UPDATE: Ad Networks Hit Hard by Dot-Com Woes
DoubleClick Inc. said last week that it would eliminate 100 to 150 positions -- about 5 percent to 7 percent of its 2,100-person work force -- and 24/7 Media Inc. said it would take substantial charges against its bottom line as a result of the slowdown in online advertising spending.
DoubleClick said the layoffs were part of a realignment it announced two weeks earlier that began with the repositioning of some executives. As part of that realignment, DoubleClick created the new position of chief marketing officer.
In a statement, DoubleClick said the layoffs were necessary to "better align" its organization with the new executive changes. The company said it has always "carefully managed head count to assure [that] our productivity outpaces our competitors'."
Brian Bartholomew, an analyst at Banc of America Securities, said most online ad networks will struggle to post improved revenues in the fourth quarter. He also noted that many of these companies may post numbers below their already revised forecasts.
"We continue to forecast a difficult environment in coming months for e-mail marketing service providers, particularly those with heavy exposure to dot-com clients and those that tend to focus on customer acquisition [as opposed to customer retention]," Bartholomew said.
Online advertising measurement company AdRelevance said in its latest report that the number of retailers advertising online this season nearly quadrupled, from 657 in 1999 to 2,313. But the report found that ad impressions are growing more slowly, total median impressions per retailer are down, and the number of holiday-themed ads in October was less than half of what it was last October.
"Despite high levels of holiday-related online advertising this season, it is becoming clear that retail advertisers are starting a little later this year. The truth of the matter is that seasonal online advertising impressions and expenditures grew faster in 1999 than 2000, through about mid-November," said Charles Buchwalter, vice president of media research at AdRelevance. "It's interesting to note, too, that during the first six weeks of the fourth quarter, only 14 companies, out of roughly 2,700 retail online advertisers, made up 50 percent of all retail online ad impressions."
Proving Buchwalter's point, 24/7 Media told analysts last week that it expects to lose $150 million to $157 million in the fourth quarter. The company said all but $5 million to $7 million of the loss would be from non-restructuring charges as it moves toward its goal of restructuring to eliminate redundancies and to achieve cost savings.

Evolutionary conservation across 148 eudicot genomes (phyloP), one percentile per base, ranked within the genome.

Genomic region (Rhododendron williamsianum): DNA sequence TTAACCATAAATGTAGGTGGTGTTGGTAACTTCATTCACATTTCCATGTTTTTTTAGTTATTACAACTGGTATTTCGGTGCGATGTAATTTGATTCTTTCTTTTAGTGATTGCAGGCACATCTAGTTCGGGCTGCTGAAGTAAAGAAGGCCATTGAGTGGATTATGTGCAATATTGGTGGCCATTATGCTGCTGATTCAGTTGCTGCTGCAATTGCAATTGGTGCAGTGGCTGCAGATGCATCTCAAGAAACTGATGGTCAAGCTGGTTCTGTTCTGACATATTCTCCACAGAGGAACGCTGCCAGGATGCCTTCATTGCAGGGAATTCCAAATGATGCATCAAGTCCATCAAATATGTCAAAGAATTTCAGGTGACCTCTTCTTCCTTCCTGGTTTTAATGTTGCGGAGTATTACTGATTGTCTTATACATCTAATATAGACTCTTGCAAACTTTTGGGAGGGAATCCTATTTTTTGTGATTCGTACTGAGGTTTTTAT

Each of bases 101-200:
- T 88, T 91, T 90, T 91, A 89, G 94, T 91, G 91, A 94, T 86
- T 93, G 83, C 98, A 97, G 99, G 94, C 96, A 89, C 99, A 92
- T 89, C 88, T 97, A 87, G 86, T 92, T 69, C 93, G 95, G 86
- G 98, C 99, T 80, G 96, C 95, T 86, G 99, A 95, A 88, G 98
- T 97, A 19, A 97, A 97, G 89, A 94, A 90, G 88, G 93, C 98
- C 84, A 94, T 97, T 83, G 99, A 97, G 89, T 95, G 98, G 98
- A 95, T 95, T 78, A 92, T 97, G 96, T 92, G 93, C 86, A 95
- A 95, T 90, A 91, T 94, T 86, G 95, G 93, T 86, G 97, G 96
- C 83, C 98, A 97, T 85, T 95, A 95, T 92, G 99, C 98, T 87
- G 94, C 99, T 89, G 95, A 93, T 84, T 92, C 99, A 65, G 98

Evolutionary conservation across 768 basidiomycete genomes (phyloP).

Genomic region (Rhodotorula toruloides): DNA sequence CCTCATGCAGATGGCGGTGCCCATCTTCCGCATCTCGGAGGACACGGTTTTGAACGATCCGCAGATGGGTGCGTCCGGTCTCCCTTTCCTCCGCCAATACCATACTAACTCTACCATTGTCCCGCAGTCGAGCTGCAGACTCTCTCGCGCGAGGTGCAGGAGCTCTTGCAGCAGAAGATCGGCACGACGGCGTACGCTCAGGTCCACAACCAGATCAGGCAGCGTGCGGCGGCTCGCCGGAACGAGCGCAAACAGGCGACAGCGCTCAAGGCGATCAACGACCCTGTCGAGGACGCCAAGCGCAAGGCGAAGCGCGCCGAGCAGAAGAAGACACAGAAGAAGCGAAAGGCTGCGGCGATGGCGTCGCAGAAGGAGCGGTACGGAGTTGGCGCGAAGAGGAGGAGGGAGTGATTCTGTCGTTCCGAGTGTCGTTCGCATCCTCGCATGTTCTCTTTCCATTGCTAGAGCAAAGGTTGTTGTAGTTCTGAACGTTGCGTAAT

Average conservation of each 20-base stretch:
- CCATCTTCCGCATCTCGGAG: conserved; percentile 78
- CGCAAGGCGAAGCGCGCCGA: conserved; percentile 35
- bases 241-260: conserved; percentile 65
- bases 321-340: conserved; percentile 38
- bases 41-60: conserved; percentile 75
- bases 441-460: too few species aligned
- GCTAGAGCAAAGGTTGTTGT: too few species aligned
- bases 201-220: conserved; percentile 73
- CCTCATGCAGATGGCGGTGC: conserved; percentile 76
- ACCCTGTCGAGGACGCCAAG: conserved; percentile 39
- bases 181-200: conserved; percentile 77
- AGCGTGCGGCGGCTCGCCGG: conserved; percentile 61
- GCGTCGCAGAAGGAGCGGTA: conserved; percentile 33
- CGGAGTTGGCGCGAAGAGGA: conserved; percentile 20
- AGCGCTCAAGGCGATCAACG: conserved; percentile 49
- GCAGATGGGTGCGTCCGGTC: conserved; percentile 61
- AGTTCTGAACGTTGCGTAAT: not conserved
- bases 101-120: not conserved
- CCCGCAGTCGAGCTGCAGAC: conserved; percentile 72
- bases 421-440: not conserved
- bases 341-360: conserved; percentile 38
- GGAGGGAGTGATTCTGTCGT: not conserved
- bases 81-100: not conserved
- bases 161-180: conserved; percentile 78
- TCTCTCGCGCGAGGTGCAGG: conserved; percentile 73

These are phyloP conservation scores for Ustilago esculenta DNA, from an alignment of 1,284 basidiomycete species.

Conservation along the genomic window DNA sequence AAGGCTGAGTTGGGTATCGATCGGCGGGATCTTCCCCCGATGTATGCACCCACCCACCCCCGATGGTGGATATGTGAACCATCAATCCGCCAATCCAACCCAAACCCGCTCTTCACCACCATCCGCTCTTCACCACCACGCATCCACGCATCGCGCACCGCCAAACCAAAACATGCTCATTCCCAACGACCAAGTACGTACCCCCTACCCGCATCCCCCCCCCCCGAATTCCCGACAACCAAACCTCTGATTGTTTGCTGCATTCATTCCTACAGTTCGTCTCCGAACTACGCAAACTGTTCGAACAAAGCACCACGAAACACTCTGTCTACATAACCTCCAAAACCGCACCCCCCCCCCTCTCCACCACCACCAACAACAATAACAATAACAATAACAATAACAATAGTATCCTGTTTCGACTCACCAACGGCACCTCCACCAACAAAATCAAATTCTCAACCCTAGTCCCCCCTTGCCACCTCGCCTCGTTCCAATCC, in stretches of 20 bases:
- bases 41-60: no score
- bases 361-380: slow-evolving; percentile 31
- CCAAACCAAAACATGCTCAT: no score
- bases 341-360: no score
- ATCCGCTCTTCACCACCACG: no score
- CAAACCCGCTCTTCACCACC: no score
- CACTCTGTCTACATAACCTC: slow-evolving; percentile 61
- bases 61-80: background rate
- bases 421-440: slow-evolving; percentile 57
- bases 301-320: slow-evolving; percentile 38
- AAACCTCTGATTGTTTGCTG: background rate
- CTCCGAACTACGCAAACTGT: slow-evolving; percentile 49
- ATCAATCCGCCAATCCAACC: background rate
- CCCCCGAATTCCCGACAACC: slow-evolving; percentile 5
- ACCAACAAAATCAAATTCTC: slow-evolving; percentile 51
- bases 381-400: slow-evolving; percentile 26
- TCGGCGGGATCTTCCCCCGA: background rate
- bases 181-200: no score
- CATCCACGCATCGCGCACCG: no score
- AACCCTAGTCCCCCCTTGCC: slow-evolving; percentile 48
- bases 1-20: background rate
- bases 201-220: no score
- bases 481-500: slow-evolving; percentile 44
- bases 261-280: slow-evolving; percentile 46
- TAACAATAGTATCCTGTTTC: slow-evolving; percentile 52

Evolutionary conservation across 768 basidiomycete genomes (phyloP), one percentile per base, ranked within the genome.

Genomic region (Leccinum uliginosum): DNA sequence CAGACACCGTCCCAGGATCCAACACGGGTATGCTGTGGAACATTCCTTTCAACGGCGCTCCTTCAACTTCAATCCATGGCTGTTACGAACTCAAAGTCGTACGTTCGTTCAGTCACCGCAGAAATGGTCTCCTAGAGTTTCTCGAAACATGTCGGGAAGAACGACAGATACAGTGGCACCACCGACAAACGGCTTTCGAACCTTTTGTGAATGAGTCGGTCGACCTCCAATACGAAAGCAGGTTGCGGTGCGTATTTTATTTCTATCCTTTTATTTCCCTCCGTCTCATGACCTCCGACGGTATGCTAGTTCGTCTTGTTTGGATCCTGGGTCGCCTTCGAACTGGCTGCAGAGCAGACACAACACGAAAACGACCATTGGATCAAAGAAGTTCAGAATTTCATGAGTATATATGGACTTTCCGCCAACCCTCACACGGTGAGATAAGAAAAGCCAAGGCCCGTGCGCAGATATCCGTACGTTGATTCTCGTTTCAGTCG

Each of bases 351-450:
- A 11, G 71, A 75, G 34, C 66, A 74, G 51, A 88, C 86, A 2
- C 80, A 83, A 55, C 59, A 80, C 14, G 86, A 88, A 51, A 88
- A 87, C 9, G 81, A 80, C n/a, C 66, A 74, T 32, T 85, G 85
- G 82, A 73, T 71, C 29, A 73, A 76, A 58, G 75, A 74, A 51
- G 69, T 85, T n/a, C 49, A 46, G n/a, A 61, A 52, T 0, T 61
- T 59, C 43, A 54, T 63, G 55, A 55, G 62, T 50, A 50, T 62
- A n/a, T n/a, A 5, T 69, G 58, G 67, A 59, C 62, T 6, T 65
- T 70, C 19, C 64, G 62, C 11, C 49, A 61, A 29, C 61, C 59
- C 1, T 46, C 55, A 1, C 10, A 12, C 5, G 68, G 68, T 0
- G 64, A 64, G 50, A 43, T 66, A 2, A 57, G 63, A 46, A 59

24/7 Media Inc. already has given the ax to 200 employees, a company spokesman said, including some in senior sales positions.
For the fourth quarter ending Dec. 31, 24/7 Media said it expects to lose 39 cents to 44 cents per share on revenue of $48 million to $55 million. A year ago, the company reported a fourth-quarter loss of $13 million, or 58 cents per share.
In a statement, 24/7 Media said it is "aggressively raising cash" to meet its long-term objectives and will "continue to be opportunistic" in its sales of non-core assets. The company spokesman would not say which non-core assets may be cut.
Dana Serman, an analyst at Lazard Freres & Co. LLC, said the layoffs would have a minimal impact on the ad networks' bottom lines. The real worry, he noted, is their cash positions.
"The real issue is [24/7's] cash detriment," Serman said. "To what extent are they in a cash crunch?"
24/7 said it already raised more than $18 million in cash this year.
"They need to monetize their stock holdings," Serman said. "They are in a tough bind."
Serman said 24/7 Media has two options: find additional financing or become profitable.
"They can probably become profitable by cutting low-end sites and less-profitable ad serving clients," the analyst noted. "But it's unproven if a downsized business model can be profitable."
Engage Inc. also recently eliminated 175 jobs, citing a need to streamline after having made a number of acquisitions.